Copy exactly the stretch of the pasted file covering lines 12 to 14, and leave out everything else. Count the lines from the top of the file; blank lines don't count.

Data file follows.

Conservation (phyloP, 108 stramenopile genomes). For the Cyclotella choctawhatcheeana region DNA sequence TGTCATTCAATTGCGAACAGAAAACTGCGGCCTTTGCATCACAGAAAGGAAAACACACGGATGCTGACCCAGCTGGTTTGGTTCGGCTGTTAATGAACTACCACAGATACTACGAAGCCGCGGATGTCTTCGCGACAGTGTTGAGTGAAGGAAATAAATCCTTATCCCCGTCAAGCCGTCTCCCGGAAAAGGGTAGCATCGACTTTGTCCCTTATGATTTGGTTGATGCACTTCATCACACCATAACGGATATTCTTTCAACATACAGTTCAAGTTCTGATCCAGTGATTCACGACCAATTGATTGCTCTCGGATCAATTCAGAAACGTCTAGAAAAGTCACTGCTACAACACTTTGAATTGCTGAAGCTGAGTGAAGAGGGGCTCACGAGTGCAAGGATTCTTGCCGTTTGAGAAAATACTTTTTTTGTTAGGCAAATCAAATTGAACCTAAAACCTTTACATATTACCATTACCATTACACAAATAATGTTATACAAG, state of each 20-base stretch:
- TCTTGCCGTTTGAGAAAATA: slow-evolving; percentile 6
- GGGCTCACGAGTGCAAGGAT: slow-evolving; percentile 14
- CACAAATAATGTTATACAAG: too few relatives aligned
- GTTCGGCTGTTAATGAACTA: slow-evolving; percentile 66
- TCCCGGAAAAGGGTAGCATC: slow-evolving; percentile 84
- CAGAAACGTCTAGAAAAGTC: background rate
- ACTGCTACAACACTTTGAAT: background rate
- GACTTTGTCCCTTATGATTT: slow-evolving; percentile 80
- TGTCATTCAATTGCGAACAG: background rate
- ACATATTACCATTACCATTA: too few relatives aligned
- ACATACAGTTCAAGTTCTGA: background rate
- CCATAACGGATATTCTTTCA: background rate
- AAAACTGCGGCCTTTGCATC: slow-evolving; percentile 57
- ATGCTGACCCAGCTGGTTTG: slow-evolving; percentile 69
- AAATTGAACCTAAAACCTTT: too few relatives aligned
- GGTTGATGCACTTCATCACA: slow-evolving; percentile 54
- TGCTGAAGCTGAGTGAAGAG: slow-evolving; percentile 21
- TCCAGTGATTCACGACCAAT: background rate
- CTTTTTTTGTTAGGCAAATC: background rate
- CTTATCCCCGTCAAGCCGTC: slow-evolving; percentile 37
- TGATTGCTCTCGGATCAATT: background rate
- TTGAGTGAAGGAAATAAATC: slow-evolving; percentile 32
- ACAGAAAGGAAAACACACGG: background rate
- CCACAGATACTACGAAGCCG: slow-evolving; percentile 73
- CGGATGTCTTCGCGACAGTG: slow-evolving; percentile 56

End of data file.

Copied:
- ACATACAGTTCAAGTTCTGA: background rate
- CCATAACGGATATTCTTTCA: background rate
- AAAACTGCGGCCTTTGCATC: slow-evolving; percentile 57